This just in, everybody, the Confederate States of America have surrendered at Appomattox Courthouse. Confederate General Robert E. Lee delivered his surrender to Union General Ulysses S. Grant.

General Lee was initially hesitant to speak to his reasons for surrender, but in the wake of the surrenders of several other armies of the Confederacy after his surrender, Lee had the following comments.

I would say that this has been a long time coming. For some time now I have felt that our cause was lost and that we would not be able to retain our peculiar institution for much longer. We have not had the best of fortunes in this war. Perhaps if we had successfully enlisted England and France to our cause, or been fortunate enough to secure some communiques about General Grant’s movements, we might still have a country.

Perhaps if we had had the luck to encounter time-traveling white supremacists from the Boer Republics who could bring us advanced weaponry, we might have prevailed. Alas, such fortunes are not ours, and I fear the wrath the North will visit upon us. We shall be treated as traitors, and our negros set loose to destroy our way of life.

General Lee’s fears are likely unfounded. In the wake of President Abraham Lincoln’s recent assassination and President Andrew Johnson’s ascendancy to the presidency, many speculate that the Republicans in Congress will be more tactful and gentler during the re-integration of the Confederate States with the Union than they would be otherwise.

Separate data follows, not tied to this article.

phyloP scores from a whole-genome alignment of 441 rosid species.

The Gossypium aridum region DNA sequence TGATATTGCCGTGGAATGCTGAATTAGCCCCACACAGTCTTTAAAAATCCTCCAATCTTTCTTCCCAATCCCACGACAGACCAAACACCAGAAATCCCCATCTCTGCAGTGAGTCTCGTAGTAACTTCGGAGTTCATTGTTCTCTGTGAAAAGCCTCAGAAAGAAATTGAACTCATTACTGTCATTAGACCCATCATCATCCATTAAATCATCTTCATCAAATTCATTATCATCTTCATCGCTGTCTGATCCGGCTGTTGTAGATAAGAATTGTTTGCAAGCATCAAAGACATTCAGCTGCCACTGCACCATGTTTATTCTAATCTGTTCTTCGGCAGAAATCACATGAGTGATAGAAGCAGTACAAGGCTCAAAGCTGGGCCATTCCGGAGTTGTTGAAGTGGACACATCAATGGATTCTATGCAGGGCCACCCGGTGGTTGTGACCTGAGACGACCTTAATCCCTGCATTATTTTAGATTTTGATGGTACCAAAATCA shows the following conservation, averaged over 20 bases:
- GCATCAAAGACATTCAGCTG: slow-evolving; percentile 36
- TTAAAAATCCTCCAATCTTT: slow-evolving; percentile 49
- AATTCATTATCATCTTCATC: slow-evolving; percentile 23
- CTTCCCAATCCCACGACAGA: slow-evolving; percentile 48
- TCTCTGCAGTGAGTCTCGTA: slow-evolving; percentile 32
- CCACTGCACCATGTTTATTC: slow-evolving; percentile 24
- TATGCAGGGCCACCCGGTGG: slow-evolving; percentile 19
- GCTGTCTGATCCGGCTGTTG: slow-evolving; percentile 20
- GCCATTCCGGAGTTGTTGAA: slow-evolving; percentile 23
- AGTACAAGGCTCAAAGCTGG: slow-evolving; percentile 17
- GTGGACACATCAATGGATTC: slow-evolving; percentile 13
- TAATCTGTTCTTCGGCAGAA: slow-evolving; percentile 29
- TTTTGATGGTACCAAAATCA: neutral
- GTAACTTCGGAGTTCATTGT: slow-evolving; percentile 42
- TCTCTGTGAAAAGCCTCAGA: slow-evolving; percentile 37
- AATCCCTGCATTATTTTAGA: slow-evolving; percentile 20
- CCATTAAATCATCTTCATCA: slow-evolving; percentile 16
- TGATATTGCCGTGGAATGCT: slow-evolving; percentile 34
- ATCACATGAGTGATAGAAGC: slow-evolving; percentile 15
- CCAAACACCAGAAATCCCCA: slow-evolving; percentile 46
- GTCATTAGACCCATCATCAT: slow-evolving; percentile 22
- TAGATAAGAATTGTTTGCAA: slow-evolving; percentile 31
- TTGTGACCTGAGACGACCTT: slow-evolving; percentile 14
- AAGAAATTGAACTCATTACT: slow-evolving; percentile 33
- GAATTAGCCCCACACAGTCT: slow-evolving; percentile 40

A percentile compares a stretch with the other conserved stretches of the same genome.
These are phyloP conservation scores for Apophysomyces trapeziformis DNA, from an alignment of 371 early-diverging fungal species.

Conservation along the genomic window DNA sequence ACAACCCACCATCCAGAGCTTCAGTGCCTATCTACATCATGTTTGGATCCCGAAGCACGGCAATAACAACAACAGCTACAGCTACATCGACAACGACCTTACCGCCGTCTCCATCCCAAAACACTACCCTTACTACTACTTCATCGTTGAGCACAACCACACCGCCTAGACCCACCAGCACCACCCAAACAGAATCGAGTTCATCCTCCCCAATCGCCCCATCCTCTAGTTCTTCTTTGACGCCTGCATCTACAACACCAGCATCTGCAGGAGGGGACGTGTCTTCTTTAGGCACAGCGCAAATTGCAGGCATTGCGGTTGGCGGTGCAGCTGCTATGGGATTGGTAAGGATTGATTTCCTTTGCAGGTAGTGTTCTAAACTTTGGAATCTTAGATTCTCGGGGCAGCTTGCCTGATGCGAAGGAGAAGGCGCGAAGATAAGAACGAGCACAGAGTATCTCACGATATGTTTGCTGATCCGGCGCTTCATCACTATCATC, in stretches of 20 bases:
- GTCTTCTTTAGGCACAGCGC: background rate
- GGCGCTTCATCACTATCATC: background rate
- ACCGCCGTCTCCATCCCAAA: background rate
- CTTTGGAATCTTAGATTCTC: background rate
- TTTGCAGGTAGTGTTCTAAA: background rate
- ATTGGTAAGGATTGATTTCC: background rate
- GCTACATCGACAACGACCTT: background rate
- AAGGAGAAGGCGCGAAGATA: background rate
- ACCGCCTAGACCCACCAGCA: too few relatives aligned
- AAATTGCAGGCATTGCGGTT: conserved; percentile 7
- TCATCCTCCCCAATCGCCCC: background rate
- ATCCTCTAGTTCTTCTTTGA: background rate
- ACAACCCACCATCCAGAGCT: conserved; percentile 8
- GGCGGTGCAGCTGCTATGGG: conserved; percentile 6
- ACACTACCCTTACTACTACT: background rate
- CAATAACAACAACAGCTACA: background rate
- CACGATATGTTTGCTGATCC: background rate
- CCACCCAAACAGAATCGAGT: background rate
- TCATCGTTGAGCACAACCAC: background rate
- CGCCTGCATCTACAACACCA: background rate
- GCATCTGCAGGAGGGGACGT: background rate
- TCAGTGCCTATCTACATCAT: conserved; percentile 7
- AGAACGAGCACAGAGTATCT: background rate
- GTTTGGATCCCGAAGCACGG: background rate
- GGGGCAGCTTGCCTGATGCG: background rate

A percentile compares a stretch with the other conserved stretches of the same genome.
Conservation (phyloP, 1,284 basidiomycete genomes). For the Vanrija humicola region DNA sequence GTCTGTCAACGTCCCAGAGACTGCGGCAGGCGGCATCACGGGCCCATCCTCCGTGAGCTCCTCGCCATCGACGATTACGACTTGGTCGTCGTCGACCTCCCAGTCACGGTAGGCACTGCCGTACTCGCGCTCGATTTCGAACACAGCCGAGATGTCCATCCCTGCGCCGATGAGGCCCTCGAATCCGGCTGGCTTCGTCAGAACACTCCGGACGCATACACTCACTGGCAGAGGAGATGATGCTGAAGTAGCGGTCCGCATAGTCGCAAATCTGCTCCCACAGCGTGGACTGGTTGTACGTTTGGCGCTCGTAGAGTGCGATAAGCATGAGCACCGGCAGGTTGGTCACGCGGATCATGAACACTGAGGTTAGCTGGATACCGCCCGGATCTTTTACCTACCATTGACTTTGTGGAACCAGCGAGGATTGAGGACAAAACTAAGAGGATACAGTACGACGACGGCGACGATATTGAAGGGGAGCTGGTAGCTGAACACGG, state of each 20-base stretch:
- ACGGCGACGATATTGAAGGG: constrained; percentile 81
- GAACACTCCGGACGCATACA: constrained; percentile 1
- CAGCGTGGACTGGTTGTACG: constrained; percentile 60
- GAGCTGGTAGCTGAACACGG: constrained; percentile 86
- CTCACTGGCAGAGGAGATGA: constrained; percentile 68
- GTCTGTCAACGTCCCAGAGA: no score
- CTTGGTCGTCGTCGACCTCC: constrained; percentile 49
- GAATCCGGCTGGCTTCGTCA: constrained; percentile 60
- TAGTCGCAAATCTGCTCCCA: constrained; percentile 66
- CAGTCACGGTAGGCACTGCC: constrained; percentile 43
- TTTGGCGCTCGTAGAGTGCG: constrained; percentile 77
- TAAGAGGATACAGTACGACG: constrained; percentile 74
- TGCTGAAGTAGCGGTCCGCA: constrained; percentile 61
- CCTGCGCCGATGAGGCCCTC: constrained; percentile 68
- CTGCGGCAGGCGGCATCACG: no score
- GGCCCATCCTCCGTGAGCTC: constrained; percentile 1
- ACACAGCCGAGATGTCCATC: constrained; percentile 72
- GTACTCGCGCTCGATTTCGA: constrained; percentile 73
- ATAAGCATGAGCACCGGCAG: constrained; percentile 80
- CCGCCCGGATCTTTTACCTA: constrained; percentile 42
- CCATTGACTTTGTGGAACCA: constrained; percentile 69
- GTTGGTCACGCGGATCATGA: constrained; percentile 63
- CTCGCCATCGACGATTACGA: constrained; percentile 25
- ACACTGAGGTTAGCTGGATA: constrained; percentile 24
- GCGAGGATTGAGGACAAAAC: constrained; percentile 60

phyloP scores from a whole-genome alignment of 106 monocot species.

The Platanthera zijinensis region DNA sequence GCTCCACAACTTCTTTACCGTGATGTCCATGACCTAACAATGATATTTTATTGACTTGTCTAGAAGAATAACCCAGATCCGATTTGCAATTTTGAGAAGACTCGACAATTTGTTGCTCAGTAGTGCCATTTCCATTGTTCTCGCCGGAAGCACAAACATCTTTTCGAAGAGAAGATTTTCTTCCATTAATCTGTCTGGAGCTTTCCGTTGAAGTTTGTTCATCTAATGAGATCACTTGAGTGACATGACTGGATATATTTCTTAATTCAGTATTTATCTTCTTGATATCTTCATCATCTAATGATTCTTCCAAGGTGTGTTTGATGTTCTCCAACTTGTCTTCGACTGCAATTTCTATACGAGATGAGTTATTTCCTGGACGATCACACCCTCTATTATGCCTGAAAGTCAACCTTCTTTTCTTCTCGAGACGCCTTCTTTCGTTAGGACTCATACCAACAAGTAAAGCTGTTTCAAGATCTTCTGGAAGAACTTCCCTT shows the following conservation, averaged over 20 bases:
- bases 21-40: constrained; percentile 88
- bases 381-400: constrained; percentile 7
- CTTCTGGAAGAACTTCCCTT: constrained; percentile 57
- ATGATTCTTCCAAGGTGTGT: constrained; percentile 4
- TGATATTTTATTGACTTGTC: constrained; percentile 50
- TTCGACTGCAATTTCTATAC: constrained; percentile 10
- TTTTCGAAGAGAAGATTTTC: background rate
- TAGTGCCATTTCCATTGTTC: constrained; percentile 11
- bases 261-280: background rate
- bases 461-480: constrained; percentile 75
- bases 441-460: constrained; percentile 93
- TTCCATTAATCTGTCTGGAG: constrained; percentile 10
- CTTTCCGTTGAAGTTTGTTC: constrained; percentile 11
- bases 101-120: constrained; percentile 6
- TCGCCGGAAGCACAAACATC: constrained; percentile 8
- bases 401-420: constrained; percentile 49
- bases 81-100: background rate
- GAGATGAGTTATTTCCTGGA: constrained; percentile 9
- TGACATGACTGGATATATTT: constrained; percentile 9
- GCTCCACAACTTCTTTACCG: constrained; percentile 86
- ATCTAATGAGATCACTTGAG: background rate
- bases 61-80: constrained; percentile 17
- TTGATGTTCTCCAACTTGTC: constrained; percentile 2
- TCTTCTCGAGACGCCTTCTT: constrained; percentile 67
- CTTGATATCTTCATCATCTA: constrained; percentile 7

That said, it will take time for some enclaves of the Confederacy to hear the news. With their infrastructure destroyed, even the speed of a horse will not be enough to carry news to all parts of the Confederacy right away. Some armies have yet to surrender, and Bill Dorris of Tennessee remains unaware that the Confederate States of America has officially dissolved.

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In a few days time, the news should reach him, and surely he will understand and be happy to reintegrate into American life, despite the loss of his slaves.